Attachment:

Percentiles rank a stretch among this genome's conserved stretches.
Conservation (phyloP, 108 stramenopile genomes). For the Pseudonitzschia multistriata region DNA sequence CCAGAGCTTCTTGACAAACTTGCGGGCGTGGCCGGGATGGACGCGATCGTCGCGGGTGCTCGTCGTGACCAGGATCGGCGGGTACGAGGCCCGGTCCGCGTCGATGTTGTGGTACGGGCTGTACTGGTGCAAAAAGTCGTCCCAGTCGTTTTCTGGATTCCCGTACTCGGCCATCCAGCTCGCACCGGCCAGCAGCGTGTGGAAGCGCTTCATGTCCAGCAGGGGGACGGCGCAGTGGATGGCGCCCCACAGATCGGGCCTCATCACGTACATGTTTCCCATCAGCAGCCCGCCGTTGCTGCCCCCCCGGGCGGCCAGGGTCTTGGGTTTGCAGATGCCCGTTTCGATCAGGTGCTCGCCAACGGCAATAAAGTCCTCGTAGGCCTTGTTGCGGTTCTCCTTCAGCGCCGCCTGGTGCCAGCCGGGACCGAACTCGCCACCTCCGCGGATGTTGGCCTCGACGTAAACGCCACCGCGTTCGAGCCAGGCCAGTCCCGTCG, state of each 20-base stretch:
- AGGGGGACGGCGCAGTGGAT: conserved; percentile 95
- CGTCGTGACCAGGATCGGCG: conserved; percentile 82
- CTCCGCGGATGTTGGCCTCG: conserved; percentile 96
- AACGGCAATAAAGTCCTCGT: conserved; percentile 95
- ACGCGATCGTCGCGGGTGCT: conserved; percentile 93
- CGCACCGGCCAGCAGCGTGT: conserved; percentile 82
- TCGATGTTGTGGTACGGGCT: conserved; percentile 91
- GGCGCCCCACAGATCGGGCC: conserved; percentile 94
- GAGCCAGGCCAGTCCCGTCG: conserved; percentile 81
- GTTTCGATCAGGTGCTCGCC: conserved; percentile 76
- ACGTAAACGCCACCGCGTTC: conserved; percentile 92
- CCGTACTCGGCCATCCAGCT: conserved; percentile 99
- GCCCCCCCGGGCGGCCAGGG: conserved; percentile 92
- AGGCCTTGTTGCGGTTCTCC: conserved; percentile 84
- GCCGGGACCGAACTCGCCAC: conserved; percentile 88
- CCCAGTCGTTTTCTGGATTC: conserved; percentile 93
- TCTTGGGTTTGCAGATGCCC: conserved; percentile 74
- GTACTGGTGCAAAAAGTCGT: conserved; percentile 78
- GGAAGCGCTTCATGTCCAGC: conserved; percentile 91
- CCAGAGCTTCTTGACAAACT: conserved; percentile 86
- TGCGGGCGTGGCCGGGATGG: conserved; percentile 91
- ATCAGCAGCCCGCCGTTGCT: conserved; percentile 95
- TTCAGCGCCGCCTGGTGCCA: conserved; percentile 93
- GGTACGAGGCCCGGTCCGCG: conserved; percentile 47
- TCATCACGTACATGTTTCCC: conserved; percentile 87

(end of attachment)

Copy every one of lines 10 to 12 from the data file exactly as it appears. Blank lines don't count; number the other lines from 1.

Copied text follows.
- GGCGCCCCACAGATCGGGCC: conserved; percentile 94
- GAGCCAGGCCAGTCCCGTCG: conserved; percentile 81
- GTTTCGATCAGGTGCTCGCC: conserved; percentile 76